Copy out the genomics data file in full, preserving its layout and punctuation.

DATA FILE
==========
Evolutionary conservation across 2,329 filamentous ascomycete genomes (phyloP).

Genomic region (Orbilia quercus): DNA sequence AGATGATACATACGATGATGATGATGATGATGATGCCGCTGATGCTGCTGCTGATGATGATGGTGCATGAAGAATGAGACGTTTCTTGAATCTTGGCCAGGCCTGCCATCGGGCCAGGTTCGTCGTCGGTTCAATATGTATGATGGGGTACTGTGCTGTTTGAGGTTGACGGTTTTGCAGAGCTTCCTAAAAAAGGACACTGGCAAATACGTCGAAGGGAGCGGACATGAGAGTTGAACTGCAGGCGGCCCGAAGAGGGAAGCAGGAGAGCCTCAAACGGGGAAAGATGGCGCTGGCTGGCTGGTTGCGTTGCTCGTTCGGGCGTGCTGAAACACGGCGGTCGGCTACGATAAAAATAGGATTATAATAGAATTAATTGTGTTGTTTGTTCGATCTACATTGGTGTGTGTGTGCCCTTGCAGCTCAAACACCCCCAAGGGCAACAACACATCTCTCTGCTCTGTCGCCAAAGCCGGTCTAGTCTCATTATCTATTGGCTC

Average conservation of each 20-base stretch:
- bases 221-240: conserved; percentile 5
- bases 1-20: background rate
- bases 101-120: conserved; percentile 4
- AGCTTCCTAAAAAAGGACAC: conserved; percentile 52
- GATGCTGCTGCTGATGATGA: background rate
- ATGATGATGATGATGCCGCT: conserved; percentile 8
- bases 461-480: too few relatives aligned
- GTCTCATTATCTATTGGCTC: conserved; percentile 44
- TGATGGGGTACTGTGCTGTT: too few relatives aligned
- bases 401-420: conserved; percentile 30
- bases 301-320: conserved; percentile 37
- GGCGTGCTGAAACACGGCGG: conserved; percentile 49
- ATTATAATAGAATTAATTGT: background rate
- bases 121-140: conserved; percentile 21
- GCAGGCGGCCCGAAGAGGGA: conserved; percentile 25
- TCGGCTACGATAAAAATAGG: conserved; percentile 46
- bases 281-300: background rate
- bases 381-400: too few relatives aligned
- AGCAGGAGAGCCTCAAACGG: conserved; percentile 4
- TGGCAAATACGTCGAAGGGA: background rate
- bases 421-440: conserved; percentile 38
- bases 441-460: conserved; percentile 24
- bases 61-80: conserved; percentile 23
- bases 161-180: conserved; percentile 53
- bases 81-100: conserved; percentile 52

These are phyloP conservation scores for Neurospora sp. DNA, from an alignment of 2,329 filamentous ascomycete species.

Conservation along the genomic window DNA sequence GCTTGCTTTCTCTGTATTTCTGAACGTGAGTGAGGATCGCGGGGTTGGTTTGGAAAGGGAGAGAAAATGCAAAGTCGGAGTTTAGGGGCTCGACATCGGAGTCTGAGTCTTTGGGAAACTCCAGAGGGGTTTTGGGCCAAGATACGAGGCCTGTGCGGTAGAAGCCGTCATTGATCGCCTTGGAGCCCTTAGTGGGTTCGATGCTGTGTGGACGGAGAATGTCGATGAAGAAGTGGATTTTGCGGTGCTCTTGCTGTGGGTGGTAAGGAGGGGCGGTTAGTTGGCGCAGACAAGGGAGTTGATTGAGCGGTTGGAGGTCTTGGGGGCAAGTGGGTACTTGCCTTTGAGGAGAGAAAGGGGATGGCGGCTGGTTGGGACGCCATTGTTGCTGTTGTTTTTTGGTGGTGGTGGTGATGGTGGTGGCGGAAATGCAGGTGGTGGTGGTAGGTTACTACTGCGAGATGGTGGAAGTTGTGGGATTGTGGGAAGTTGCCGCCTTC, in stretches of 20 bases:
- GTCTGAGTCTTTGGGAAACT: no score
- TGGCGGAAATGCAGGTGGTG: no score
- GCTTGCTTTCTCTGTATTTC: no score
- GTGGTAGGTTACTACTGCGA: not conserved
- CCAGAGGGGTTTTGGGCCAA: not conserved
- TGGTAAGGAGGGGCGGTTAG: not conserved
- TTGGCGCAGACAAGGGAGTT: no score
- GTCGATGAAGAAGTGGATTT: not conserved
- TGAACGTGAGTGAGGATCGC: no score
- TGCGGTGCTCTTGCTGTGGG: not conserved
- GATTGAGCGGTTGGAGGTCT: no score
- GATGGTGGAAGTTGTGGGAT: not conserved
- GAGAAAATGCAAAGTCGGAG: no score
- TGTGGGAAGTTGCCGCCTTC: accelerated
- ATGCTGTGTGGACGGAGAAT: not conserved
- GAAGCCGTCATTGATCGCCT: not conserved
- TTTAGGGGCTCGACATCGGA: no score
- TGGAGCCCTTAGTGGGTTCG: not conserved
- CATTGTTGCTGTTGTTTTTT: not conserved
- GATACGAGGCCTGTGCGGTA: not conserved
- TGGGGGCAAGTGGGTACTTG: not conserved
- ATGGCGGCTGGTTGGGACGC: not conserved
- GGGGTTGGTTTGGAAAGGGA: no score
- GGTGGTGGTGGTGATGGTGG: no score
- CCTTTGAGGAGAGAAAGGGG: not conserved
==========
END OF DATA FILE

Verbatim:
Evolutionary conservation across 2,329 filamentous ascomycete genomes (phyloP).

Genomic region (Orbilia quercus): DNA sequence AGATGATACATACGATGATGATGATGATGATGATGCCGCTGATGCTGCTGCTGATGATGATGGTGCATGAAGAATGAGACGTTTCTTGAATCTTGGCCAGGCCTGCCATCGGGCCAGGTTCGTCGTCGGTTCAATATGTATGATGGGGTACTGTGCTGTTTGAGGTTGACGGTTTTGCAGAGCTTCCTAAAAAAGGACACTGGCAAATACGTCGAAGGGAGCGGACATGAGAGTTGAACTGCAGGCGGCCCGAAGAGGGAAGCAGGAGAGCCTCAAACGGGGAAAGATGGCGCTGGCTGGCTGGTTGCGTTGCTCGTTCGGGCGTGCTGAAACACGGCGGTCGGCTACGATAAAAATAGGATTATAATAGAATTAATTGTGTTGTTTGTTCGATCTACATTGGTGTGTGTGTGCCCTTGCAGCTCAAACACCCCCAAGGGCAACAACACATCTCTCTGCTCTGTCGCCAAAGCCGGTCTAGTCTCATTATCTATTGGCTC

Average conservation of each 20-base stretch:
- bases 221-240: conserved; percentile 5
- bases 1-20: background rate
- bases 101-120: conserved; percentile 4
- AGCTTCCTAAAAAAGGACAC: conserved; percentile 52
- GATGCTGCTGCTGATGATGA: background rate
- ATGATGATGATGATGCCGCT: conserved; percentile 8
- bases 461-480: too few relatives aligned
- GTCTCATTATCTATTGGCTC: conserved; percentile 44
- TGATGGGGTACTGTGCTGTT: too few relatives aligned
- bases 401-420: conserved; percentile 30
- bases 301-320: conserved; percentile 37
- GGCGTGCTGAAACACGGCGG: conserved; percentile 49
- ATTATAATAGAATTAATTGT: background rate
- bases 121-140: conserved; percentile 21
- GCAGGCGGCCCGAAGAGGGA: conserved; percentile 25
- TCGGCTACGATAAAAATAGG: conserved; percentile 46
- bases 281-300: background rate
- bases 381-400: too few relatives aligned
- AGCAGGAGAGCCTCAAACGG: conserved; percentile 4
- TGGCAAATACGTCGAAGGGA: background rate
- bases 421-440: conserved; percentile 38
- bases 441-460: conserved; percentile 24
- bases 61-80: conserved; percentile 23
- bases 161-180: conserved; percentile 53
- bases 81-100: conserved; percentile 52

These are phyloP conservation scores for Neurospora sp. DNA, from an alignment of 2,329 filamentous ascomycete species.

Conservation along the genomic window DNA sequence GCTTGCTTTCTCTGTATTTCTGAACGTGAGTGAGGATCGCGGGGTTGGTTTGGAAAGGGAGAGAAAATGCAAAGTCGGAGTTTAGGGGCTCGACATCGGAGTCTGAGTCTTTGGGAAACTCCAGAGGGGTTTTGGGCCAAGATACGAGGCCTGTGCGGTAGAAGCCGTCATTGATCGCCTTGGAGCCCTTAGTGGGTTCGATGCTGTGTGGACGGAGAATGTCGATGAAGAAGTGGATTTTGCGGTGCTCTTGCTGTGGGTGGTAAGGAGGGGCGGTTAGTTGGCGCAGACAAGGGAGTTGATTGAGCGGTTGGAGGTCTTGGGGGCAAGTGGGTACTTGCCTTTGAGGAGAGAAAGGGGATGGCGGCTGGTTGGGACGCCATTGTTGCTGTTGTTTTTTGGTGGTGGTGGTGATGGTGGTGGCGGAAATGCAGGTGGTGGTGGTAGGTTACTACTGCGAGATGGTGGAAGTTGTGGGATTGTGGGAAGTTGCCGCCTTC, in stretches of 20 bases:
- GTCTGAGTCTTTGGGAAACT: no score
- TGGCGGAAATGCAGGTGGTG: no score
- GCTTGCTTTCTCTGTATTTC: no score
- GTGGTAGGTTACTACTGCGA: not conserved
- CCAGAGGGGTTTTGGGCCAA: not conserved
- TGGTAAGGAGGGGCGGTTAG: not conserved
- TTGGCGCAGACAAGGGAGTT: no score
- GTCGATGAAGAAGTGGATTT: not conserved
- TGAACGTGAGTGAGGATCGC: no score
- TGCGGTGCTCTTGCTGTGGG: not conserved
- GATTGAGCGGTTGGAGGTCT: no score
- GATGGTGGAAGTTGTGGGAT: not conserved
- GAGAAAATGCAAAGTCGGAG: no score
- TGTGGGAAGTTGCCGCCTTC: accelerated
- ATGCTGTGTGGACGGAGAAT: not conserved
- GAAGCCGTCATTGATCGCCT: not conserved
- TTTAGGGGCTCGACATCGGA: no score
- TGGAGCCCTTAGTGGGTTCG: not conserved
- CATTGTTGCTGTTGTTTTTT: not conserved
- GATACGAGGCCTGTGCGGTA: not conserved
- TGGGGGCAAGTGGGTACTTG: not conserved
- ATGGCGGCTGGTTGGGACGC: not conserved
- GGGGTTGGTTTGGAAAGGGA: no score
- GGTGGTGGTGGTGATGGTGG: no score
- CCTTTGAGGAGAGAAAGGGG: not conserved